Avocado trees require less pruning than other tree species, but there are still benefits to the practice. Prune avocado trees to stimulate new growth, control their height, prevent frost damage, correct a growth pattern, open up the tree to more sunlight and encourage good health. Pruning is not about simply cutting anything and everything--it needs to be done in a controlled manner and at the right time for the best results.
Prune avocado trees in the late winter or early spring before new growth begins. Do not prune them in the late summer or early fall or you will make the trees susceptible to freezing injuries and encourage the growth of green foliage.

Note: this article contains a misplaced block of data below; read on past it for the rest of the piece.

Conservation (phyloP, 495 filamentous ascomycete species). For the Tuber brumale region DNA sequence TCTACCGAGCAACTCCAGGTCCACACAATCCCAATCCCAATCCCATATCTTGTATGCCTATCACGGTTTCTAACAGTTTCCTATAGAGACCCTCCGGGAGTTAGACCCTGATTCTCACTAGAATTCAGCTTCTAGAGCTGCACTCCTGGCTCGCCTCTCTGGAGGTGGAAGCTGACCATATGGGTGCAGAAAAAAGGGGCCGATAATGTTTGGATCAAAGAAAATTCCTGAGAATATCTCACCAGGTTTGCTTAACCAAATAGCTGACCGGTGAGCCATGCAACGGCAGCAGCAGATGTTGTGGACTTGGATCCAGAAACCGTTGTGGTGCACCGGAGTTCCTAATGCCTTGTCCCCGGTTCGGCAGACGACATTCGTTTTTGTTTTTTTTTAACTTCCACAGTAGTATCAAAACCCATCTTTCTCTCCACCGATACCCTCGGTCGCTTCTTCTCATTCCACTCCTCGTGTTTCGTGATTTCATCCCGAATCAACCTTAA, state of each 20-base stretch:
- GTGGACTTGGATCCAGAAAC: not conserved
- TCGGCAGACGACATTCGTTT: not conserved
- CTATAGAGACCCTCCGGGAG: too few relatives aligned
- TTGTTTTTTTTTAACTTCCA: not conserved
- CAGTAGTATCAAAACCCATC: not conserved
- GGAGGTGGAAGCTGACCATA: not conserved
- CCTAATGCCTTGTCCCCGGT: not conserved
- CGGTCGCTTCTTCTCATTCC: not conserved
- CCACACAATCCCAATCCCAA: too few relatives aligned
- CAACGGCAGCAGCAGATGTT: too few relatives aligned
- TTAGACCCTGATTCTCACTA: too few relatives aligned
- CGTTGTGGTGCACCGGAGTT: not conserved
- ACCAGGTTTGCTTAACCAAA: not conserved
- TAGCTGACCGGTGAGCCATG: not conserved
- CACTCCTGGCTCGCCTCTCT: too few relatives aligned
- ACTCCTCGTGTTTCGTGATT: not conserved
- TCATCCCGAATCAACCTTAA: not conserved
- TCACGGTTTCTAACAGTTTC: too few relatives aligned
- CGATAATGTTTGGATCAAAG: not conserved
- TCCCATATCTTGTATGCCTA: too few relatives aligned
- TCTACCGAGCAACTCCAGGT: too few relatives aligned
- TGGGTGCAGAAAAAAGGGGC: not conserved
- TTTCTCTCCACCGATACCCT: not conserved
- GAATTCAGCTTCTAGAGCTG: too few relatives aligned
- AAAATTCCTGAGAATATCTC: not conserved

Remove deadwood as soon as it's noticed, no matter that time of year it is. Diseased and damaged wood can result in more widespread damage. Cutting it off where it meets healthy wood will encourage new growth.
Wait to prune avocado trees that may have suffered frost damage. They may rejuvenate in the spring, so don't make any cuts in the late winter until you know for sure that the damage is permanent.
Correct unruly or unbalanced growth. Cut off limbs if the avocado tree is growing tall without branching, growing sideways or forming an unbalanced shape.
Pinch back the terminal (end) buds on upright shoots to force them to grow out sideways, creating a bush-like shape. Pinching back the ends will promote immediate growth right next to the pinched section.
Go through the avocado tree and prune branches that are growing in a crisscross manner or rubbing against one another. Avocados tend to grow thick, preventing sunlight penetration. Cut 1/3 off smaller branches to encourage new growth.